Christmas may be long gone but the legacy of the extra pounds, embarrassing family memories and new gadgets remain. While the appeal of the latter may soon wear off, it has spurred conversations of presents from the past and created a definite nostalgia for the games and gifts of childhood. I’m not referring to Hide & Go Seek or Tag, but the true classics such as Crash Bandicoot, Bop It and Furbys. Not every student in UCC is a 90s kid, but basic logic would suggest that everyone has at least lived through the decade of beanie babies and boy bands.
While the graphics may not have been as sharp and PlayStation was still in its first edition, there is still something addictive about 90s video games and consoles. If you weren’t running around as Crash, you were hunting down orbs as Spyro, or spinning as Sonic. Dance mats had the double joy of killing not only hours but pounds. Maybe we are just spoilt for choice nowadays, but there was a simple joy in getting your first Gameboy Colour or new Sega product; it was less shooting games and Fifa, more go-kart racing and arcade spin offs.
And if video games weren’t your thing, getting the latest NSYNC poster or Daft Punk CD instantly made you cooler. iPods and MP3s are rampant around campus but, despite their bulky simplistic nature, Walkmans were wrapped up and happily opened under many a tree. You had to pick your CD and there was no shuffle but you were none the wiser as to its drawbacks. Nicki Minaj lyrics may be played on a loop but lyrics from the likes of Eiffel 65 with ‘Blue’ or the Venga Boys are still catchy enough to be stuck in your head years later.
The box set of Love/Hate is great, but the Den, Sabrina and the Power Rangers had us sitting two metres from the screen and the Cartoon Network had us up at the crack of dawn. Being able to download and watch series online has made our life a lot easier, but you appreciated TV and movies so much more by having to fight off everyone else when your show was on the television or go down to the video store for the latest release. Then again, this was the time of releases such as Space Jam and The Lion King so maybe they were just worth the extra effort.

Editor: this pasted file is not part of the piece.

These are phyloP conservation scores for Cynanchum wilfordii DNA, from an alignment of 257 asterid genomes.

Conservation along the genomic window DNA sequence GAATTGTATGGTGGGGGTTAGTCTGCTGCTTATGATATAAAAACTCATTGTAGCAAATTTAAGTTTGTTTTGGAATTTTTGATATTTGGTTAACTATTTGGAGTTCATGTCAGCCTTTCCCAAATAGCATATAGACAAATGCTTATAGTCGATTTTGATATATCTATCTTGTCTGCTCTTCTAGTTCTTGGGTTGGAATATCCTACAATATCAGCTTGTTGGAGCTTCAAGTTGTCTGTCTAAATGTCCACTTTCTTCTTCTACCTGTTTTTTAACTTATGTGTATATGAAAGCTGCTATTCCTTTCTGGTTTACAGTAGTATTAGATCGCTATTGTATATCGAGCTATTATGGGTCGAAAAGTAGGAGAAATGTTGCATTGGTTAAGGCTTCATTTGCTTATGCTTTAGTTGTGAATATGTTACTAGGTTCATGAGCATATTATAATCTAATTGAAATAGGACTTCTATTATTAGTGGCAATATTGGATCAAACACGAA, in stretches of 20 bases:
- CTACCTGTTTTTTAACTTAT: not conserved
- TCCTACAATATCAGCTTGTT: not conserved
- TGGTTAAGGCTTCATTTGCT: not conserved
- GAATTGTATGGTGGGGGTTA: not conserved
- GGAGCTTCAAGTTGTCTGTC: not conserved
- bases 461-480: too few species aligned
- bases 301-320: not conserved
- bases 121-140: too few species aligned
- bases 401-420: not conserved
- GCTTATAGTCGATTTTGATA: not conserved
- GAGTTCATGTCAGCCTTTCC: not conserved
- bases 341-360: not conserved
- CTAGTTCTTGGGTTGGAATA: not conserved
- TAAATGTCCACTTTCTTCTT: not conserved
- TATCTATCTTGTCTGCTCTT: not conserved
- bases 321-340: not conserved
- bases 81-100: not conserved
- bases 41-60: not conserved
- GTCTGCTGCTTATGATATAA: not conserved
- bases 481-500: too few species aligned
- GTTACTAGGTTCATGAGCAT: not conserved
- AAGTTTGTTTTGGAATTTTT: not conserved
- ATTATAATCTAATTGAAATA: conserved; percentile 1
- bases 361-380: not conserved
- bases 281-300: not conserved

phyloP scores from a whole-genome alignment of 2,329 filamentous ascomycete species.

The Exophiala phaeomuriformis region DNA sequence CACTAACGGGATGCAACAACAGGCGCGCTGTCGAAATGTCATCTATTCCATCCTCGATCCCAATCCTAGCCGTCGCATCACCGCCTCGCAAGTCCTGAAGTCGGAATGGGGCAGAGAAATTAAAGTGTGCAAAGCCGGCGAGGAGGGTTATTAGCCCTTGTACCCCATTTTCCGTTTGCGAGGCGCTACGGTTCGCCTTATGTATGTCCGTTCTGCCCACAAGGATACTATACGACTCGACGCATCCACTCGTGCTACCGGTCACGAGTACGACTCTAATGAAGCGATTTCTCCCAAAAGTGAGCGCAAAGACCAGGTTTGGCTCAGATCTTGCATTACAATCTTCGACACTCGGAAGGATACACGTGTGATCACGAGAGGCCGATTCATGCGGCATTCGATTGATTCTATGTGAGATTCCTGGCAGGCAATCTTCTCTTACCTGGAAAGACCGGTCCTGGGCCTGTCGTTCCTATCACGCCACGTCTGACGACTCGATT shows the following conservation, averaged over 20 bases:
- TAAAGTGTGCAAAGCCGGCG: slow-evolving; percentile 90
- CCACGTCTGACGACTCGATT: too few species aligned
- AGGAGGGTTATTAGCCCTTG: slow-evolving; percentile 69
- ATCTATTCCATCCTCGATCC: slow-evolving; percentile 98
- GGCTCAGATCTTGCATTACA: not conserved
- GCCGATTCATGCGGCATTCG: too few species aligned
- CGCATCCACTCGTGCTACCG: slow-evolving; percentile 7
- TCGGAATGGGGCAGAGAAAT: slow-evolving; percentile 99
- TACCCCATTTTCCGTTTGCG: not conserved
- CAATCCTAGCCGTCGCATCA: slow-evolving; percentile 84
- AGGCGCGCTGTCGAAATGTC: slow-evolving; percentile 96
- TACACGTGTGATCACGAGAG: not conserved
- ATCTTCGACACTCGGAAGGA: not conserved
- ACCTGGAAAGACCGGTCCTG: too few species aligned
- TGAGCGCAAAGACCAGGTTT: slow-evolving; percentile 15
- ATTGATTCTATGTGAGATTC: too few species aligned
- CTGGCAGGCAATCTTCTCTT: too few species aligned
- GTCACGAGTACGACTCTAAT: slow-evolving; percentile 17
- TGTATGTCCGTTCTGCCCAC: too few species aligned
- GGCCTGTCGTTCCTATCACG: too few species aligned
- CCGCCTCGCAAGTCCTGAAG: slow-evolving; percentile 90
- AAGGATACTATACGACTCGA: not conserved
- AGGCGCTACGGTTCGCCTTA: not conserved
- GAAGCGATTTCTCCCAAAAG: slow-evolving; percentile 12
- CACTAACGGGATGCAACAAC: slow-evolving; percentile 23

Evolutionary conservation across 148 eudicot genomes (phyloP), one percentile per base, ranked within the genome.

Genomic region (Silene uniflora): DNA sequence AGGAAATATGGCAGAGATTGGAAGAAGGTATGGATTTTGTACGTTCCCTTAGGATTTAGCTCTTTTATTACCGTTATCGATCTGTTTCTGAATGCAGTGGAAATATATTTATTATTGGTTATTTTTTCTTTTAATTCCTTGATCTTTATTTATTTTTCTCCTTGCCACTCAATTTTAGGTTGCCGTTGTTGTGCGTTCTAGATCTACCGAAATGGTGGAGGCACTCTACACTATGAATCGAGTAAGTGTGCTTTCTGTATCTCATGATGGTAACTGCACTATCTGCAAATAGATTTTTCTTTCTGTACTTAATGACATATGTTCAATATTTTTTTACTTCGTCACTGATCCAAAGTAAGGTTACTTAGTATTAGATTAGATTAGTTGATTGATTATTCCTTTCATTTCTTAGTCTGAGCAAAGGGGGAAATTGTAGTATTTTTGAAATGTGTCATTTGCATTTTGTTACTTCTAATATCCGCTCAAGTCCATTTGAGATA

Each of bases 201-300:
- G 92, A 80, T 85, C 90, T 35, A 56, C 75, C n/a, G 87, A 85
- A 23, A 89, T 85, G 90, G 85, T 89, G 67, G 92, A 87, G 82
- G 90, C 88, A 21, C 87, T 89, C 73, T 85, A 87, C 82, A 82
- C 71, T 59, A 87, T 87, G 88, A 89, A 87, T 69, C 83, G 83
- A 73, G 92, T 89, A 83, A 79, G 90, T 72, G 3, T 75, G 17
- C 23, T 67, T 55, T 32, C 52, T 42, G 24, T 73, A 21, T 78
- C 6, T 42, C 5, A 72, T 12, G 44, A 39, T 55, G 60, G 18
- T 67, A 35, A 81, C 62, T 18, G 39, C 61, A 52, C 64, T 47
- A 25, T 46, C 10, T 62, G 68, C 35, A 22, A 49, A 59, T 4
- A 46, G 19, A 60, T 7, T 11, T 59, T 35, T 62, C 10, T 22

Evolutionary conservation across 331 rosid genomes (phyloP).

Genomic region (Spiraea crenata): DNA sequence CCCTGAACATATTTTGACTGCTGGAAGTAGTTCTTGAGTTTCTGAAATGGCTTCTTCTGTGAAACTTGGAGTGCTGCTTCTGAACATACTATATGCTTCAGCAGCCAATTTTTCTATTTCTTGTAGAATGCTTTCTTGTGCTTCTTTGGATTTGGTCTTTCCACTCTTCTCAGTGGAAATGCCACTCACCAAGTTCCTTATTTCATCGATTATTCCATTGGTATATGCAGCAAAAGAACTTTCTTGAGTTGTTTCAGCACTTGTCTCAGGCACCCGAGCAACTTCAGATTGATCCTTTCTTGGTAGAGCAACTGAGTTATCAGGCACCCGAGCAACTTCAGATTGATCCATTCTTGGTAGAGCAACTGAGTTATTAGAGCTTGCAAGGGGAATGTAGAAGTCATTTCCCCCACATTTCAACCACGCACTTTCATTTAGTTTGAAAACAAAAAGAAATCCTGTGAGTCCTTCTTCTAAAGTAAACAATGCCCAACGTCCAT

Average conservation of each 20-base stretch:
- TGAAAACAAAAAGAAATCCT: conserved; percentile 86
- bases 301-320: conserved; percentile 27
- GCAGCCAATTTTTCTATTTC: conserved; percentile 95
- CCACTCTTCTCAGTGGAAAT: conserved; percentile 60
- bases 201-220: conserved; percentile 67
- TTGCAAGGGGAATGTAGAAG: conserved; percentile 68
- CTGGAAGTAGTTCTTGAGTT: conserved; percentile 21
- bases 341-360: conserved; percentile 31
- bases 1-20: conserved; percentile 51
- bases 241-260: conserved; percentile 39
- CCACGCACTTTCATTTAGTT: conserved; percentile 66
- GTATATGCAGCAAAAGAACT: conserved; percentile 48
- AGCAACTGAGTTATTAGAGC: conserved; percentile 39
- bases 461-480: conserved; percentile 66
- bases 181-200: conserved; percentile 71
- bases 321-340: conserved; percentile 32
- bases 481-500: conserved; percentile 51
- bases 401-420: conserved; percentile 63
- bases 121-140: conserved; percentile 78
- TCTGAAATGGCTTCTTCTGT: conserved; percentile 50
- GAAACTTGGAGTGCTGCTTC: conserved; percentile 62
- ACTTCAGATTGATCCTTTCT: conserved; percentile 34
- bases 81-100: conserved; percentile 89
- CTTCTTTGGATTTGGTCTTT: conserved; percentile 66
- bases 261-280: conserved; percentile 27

These were the good ol’ days when trading cards of Japanese cartoon characters was considered a serious pastime and people got obsessively maternal/paternal about their Tamagotchis. You could buy penny sweets when they were actually a penny and selection boxes were still put in your stocking.
iPhones didn’t exist, never mind the new Samsung Galaxy androids, and you were proud to have a Nokia 3210. You sat around happily on Christmas day in your dungarees, turtle neck and with your bowl cut, there was no Facebook to check or need to tweet about what you had for dinner. So while your new River Island clutch brings a smile to your face and your hand is glued to the console for Assassins Creed III, have a laugh about the gems of this time, that is undoubtedly clouded by the rose-tinted glasses of childhood but was ‘da bomb’.